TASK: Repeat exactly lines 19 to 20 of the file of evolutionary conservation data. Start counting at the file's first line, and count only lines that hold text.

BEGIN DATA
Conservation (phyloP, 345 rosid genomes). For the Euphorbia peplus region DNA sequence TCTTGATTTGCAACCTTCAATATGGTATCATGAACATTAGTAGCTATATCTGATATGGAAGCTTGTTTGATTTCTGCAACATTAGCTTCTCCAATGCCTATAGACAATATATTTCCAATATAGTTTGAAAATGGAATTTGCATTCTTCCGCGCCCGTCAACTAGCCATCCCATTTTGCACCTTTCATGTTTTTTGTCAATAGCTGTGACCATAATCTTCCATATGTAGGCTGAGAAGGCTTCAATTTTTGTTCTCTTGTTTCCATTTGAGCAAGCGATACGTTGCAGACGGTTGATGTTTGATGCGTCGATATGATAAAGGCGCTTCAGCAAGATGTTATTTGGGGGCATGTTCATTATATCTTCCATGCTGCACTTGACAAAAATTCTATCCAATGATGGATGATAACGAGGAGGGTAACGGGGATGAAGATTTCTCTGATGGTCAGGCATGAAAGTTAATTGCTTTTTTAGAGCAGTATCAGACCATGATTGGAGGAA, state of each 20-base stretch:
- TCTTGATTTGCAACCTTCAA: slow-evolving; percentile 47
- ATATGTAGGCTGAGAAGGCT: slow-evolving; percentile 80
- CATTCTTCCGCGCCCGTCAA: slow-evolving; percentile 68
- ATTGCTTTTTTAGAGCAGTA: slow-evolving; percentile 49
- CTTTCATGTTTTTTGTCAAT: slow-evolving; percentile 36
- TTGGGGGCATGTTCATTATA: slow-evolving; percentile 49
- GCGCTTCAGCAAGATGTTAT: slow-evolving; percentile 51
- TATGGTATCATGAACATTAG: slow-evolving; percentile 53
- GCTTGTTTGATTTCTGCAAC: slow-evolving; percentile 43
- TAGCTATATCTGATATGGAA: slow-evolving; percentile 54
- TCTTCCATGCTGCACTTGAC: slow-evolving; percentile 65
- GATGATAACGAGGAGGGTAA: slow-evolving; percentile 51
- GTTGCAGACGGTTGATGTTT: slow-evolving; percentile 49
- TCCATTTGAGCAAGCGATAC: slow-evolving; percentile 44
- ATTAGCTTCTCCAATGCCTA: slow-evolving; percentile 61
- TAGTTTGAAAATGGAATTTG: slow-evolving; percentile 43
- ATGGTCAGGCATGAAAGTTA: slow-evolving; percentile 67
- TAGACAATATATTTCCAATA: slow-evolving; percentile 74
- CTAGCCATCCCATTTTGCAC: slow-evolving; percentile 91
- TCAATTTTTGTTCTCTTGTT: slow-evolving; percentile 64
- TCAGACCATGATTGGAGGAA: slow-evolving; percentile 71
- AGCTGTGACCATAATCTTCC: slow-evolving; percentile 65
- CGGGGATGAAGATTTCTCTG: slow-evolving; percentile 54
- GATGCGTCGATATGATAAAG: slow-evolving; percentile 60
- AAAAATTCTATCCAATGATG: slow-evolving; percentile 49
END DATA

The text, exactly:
- TAGACAATATATTTCCAATA: slow-evolving; percentile 74
- CTAGCCATCCCATTTTGCAC: slow-evolving; percentile 91